ISSUE: Whether or not the appointments made by the President were valid even without the confirmation of Commission on Appointments
FACTS: Petitioners question the constitutionality and legality of the permanent appointments issued by former President Corazon C. Aquino to the respondent senior officers of the Philippine National Police who were promoted to the ranks of Chief Superintendent and Director without their appointments submitted to the Commission on Appointments for confirmation under Section 16, Article VII of the 1987 Constitution and Republic Act 6975 otherwise known as the Local Government Act of 1990. On December 13, 1990, Republic Act 6975 creating the Department of Interior and Local Government was signed into law by former President Corazon C. Aquino. In accordance therewith, on March 10, 1992, the President of the Philippines, through then Executive Secretary Franklin M. Drilon, promoted the fifteen (15) respondent police officers herein, by appointing them to positions in the Philippine National Police with the rank of Chief Superintendent to Director. The appointments of respondent police officers were in a permanent capacity. Without their names submitted to the Commission on Appointments for confirmation, the said police officers took their oath of office and assumed their respective positions. Thereafter, the Department of Budget and Management, under the then Secretary Salvador M. Enriquez III, authorized disbursements for their salaries and other emoluments.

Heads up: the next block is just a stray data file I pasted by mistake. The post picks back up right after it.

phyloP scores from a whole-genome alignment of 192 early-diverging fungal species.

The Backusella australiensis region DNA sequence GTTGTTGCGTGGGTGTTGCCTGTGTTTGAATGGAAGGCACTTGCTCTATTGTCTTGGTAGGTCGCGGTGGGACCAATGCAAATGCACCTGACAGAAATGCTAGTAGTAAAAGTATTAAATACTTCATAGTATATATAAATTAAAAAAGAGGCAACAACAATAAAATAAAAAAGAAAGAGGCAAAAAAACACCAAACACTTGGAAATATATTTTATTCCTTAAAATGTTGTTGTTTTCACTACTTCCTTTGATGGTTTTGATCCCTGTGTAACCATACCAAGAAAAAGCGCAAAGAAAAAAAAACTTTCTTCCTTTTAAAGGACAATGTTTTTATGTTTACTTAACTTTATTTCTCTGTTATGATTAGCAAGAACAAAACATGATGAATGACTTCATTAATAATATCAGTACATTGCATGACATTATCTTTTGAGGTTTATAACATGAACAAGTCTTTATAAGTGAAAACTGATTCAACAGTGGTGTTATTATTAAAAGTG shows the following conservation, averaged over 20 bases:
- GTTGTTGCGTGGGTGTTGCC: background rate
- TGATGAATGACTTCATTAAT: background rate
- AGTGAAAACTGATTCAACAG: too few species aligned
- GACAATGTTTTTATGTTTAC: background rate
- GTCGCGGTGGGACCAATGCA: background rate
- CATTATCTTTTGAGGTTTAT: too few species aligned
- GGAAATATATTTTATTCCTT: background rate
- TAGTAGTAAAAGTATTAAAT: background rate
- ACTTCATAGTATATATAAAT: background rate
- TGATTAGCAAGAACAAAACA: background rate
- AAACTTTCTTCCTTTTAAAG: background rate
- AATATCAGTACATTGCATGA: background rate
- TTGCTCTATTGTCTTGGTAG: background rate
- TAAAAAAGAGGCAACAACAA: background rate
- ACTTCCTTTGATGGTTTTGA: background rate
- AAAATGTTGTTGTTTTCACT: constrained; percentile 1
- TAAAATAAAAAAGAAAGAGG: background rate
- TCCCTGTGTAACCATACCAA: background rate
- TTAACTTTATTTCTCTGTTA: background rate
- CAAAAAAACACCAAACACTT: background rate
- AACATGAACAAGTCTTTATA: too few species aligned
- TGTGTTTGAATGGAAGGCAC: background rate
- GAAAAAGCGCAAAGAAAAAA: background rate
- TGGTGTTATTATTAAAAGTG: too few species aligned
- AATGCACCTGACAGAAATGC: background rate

RATIO DECIDENDI: Yes. Appointments are valid. PNP, herein respondents, do not fall under the first category of presidential appointees requiring the confirmation by Commission on Appointments. Section 116 Article VII provide for four groups of government to be appointed by President: First, the heads of the executive departments, ambassadors, other public ministers and consuls, officers of the armed forces from the rank of colonel or naval captain, and other officers whose appointments are vested in him in this Constitution; Second, all other officers of the Government whose appointments are not otherwise provided for by law; Third, those whom the President may be authorized by law to appoint; Fourth, officers lower in rank whose appointments the Congress may by law vest in the President alone. It is well-settled that only presidential appointments belonging to the first group require the confirmation by the Commission on Appointments. The appointments of respondent officers who are not within the first category, need not be confirmed by the Commission on Appointments. Congress cannot by law expand the power of confirmation of the Commission on Appointments and require confirmation of appointments of other government officials not mentioned in the first sentence of Section 16 of Article VII of the 1987 Constitution.